The Maryland state court sentenced Steglich on December 5, 1994, and he did not appeal or file any motions for post-conviction relief in the Maryland courts. (See Doc. 1.) Under Maryland law, Steglich had thirty days from the date of sentencing to file an order of appeal with the clerk of the District Court-in this case, until January 5, 1995. See MD. CODE ANN., CTS. & JUD. PROC. § 12-401. Therefore, Steglich's state conviction became final in January 1995. However, this occurred prior to the effective date of the Antiterrorism and Effective Death Penalty Act of 1996 ("AEDPA"). AEDPA granted all state prisoners whose convictions had previously become final a one-year grace period within which to seek habeas relief. See, e.g., Burns v. Morton, 134 F.3d 109, 111 (3d Cir. 1998); Brown v. Angelone, 150 F.3d 370, 375-76 (4th Cir. 1998). This grace period expired on April 23, 1997. Steglich filed the instant petition on May 20, 2008. Therefore, even with AEDPA's grace period, the § 2254 petition is time barred by a period in excess of ten years.
However, Steglich argues that the court should look to his federal conviction in 2001 in order to determine the relevant limitations period, for it was the district court in the Western District of Virginia that imposed the federal sentence that he currently challenges. Specifically, Steglich argues that his federal sentence, which was enhanced by virtue of the federal court's consideration of Steglich's prior state conviction, is unconstitutional. (See Doc. 1 at 6.) Steglich's state conviction allegedly was obtained without counsel; thus, he contends that any federal penalty incorporating that uncounseled state conviction violates the Constitution.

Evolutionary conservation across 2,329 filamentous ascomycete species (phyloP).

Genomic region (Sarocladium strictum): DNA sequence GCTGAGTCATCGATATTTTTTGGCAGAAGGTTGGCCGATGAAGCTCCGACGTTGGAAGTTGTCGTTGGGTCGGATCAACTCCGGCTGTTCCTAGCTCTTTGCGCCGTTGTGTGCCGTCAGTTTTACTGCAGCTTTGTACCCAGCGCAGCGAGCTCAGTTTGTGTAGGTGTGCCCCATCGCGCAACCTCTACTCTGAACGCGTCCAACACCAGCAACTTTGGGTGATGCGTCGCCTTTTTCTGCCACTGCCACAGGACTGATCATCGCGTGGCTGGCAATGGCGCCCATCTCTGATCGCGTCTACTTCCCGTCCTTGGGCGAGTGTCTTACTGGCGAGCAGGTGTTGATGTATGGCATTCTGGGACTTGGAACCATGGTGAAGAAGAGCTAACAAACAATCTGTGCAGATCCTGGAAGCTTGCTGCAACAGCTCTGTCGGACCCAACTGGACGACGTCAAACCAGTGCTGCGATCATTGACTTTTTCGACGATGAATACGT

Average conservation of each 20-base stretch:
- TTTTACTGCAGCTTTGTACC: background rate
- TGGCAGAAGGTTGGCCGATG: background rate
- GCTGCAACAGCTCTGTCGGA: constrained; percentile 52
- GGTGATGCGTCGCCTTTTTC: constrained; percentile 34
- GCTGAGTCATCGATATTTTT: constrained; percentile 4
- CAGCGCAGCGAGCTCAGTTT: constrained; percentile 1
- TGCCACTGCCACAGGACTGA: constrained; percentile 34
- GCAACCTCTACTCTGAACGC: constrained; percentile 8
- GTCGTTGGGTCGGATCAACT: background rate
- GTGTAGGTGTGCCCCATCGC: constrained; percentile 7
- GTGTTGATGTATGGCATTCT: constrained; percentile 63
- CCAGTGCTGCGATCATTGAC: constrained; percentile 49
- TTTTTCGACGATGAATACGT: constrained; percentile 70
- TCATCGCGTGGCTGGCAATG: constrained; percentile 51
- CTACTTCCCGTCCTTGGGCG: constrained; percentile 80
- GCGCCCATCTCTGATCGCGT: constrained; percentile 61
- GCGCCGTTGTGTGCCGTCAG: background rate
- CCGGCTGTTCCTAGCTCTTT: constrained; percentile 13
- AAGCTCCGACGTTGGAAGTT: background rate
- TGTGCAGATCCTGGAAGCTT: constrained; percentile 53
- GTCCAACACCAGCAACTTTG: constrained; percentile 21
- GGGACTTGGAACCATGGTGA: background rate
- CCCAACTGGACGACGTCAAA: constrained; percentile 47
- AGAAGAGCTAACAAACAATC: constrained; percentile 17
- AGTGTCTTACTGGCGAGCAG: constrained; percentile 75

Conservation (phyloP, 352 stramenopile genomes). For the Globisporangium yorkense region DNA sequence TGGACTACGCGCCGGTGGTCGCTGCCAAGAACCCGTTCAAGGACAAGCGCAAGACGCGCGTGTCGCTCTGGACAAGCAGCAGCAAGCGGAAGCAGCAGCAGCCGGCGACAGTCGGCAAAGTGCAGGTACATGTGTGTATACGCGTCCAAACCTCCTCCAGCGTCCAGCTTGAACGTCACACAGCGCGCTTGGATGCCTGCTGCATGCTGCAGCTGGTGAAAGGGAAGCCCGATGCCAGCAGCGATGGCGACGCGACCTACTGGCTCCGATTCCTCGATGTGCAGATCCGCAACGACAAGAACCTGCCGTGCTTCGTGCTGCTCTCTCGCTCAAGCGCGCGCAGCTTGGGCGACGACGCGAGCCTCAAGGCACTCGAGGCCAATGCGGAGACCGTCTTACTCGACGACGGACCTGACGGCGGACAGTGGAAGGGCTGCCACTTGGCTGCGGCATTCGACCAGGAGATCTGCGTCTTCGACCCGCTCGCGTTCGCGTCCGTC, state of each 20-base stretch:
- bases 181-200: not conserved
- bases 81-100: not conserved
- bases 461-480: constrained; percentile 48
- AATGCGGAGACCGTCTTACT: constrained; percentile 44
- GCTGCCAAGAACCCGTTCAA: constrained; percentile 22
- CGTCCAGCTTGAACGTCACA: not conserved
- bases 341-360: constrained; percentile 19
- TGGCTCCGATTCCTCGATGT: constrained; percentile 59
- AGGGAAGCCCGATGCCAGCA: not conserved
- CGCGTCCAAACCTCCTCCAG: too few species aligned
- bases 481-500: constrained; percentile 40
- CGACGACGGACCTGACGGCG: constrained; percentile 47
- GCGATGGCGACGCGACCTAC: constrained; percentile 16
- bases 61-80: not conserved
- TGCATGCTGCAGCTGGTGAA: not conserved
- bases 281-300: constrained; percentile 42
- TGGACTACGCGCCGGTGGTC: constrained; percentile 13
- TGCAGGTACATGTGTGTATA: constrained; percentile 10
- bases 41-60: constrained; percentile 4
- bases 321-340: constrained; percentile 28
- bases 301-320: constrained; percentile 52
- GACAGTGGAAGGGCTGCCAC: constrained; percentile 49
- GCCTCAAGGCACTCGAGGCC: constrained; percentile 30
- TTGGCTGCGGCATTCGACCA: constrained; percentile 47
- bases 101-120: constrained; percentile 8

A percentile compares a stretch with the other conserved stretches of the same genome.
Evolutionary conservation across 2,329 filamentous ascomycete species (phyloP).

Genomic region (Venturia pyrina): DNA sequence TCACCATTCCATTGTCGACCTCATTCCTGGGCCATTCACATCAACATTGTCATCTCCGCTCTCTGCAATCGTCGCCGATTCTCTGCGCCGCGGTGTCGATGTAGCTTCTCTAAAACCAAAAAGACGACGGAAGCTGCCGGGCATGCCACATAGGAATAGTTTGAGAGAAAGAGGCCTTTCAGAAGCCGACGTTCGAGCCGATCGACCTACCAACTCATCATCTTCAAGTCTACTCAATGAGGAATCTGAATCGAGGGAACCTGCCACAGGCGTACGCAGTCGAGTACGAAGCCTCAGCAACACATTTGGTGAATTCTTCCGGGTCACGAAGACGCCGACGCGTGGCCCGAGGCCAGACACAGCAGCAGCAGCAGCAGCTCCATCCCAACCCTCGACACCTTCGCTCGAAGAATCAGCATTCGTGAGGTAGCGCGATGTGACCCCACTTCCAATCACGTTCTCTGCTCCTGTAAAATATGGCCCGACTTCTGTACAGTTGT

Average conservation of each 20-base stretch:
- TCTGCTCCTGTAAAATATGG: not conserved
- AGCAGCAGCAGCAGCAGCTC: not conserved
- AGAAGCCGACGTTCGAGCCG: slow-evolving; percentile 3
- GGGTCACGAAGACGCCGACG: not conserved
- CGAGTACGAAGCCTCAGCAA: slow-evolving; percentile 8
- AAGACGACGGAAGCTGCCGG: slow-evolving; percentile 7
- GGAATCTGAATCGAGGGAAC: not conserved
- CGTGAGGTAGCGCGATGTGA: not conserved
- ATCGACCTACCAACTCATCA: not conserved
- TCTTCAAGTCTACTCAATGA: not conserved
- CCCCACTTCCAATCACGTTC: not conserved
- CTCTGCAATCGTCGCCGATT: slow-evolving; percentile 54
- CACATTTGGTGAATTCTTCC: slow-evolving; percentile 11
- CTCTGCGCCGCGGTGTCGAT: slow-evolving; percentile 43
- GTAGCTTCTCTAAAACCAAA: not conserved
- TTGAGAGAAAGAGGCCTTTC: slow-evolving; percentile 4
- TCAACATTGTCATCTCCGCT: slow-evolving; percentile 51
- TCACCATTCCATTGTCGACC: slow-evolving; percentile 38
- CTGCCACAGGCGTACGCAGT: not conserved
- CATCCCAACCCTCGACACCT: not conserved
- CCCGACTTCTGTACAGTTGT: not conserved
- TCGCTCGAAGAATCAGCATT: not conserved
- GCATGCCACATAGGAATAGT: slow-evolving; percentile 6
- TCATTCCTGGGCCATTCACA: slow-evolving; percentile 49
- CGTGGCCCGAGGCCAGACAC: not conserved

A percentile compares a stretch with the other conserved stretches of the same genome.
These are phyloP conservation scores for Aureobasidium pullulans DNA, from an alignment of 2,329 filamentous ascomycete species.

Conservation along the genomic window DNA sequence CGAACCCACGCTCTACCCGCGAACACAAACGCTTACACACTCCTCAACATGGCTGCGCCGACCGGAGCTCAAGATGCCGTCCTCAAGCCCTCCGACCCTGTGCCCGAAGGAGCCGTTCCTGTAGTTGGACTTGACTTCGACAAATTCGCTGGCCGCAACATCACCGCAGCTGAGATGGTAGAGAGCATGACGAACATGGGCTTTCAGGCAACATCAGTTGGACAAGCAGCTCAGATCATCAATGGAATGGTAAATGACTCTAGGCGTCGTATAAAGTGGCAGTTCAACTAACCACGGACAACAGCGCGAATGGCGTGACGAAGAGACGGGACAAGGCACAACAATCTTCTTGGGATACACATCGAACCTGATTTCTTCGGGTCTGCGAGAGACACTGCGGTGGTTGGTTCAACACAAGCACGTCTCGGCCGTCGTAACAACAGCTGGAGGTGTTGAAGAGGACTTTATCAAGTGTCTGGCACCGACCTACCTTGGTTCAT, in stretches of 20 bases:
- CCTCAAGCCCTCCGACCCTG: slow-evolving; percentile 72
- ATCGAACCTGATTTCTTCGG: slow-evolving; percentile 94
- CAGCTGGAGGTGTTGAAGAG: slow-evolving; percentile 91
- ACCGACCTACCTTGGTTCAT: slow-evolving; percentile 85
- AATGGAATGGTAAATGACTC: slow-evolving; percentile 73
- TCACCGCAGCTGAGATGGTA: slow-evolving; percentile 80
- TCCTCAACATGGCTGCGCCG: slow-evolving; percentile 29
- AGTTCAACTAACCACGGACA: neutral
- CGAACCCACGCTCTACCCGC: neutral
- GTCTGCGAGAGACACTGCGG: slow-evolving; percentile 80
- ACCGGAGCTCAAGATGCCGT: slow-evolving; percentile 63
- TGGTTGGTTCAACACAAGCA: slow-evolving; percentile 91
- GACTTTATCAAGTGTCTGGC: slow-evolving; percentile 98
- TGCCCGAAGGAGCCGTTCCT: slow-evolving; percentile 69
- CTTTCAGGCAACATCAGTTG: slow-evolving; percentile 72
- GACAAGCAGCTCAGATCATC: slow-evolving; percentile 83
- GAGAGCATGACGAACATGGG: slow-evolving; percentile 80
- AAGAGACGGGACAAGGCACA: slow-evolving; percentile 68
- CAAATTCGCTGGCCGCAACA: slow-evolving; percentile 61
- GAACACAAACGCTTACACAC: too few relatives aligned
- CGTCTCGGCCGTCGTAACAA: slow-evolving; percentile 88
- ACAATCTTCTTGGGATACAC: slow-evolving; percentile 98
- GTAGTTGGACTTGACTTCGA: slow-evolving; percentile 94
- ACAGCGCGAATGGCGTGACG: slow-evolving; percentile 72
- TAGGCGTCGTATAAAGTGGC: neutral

If the court construed Steglich's federal sentence as the relevant point from which to measure the one-year period for filing a § 2254 motion,*fn4 the instant petition is nonetheless untimely. As discussed above, the Fourth Circuit affirmed Steglich's federal sentence on November 21, 2001. At that time, Steglich had a ninety-day window within which to file a petition for a writ of certiorari in the United States Supreme Court.*fn5 Steglich's ninety-day window passed without an appeal to the Supreme Court, and his federal conviction became final on February 19, 2002. See Steglich, 2007 WL 750562, at *2. Assuming arguendo that the one-year period for filing the instant § 2254 motion had not previously expired in 1997 when the AEDPA "grace period" closed, it most certainly expired in February 2003, one year after his federal conviction became final. Steglich filed this § 2254 petition in May 2008. Consequently, the petition is untimely even under the most generous interpretation of the relevant limitations period.*fn6
Even if the statute of limitations period remained valid, however, Steglich failed to exhaust his potential remedies in state court. Section 2254 generally is available only if "the applicant has exhausted the remedies available in the courts of the State." 28 U.S.C. § 2254(b)(1)(A); Whitney v. Horn, 280 F.3d 240, 250 (3d Cir. 2002) (concluding that all claims raised in a § 2254 petition must have been fairly presented to the highest level of the state courts); Lines v. Larkin, 208 F.3d 153, 159 (3d Cir. 2000) (same). This provision ensures that the state courts have "an initial opportunity to pass upon and correct alleged violations of prisoners' federal rights." United States v. Bendolph, 409 F.3d 155, 173 (3d Cir. 2005) (quoting Duckworth v. Serrano, 454 U.S. 1, 3 (1981)). A petitioner bears the burden of demonstrating the existence of this necessary predicate to a § 2254 claim. Lambert v. Blackwell, 134 F.3d 506, 513 (3d Cir. 1997). Steglich concedes that he did not appeal from the judgment of his conviction in state court, nor did he pursue other post-conviction relief in the Maryland courts. (See Doc. 1 at 1-3.) Steglich merely points to letters that he sent to a Maryland judge in September 2007 requesting docket sheets from his Maryland conviction as evidence of his "reasonable and appropriate attempt" to ...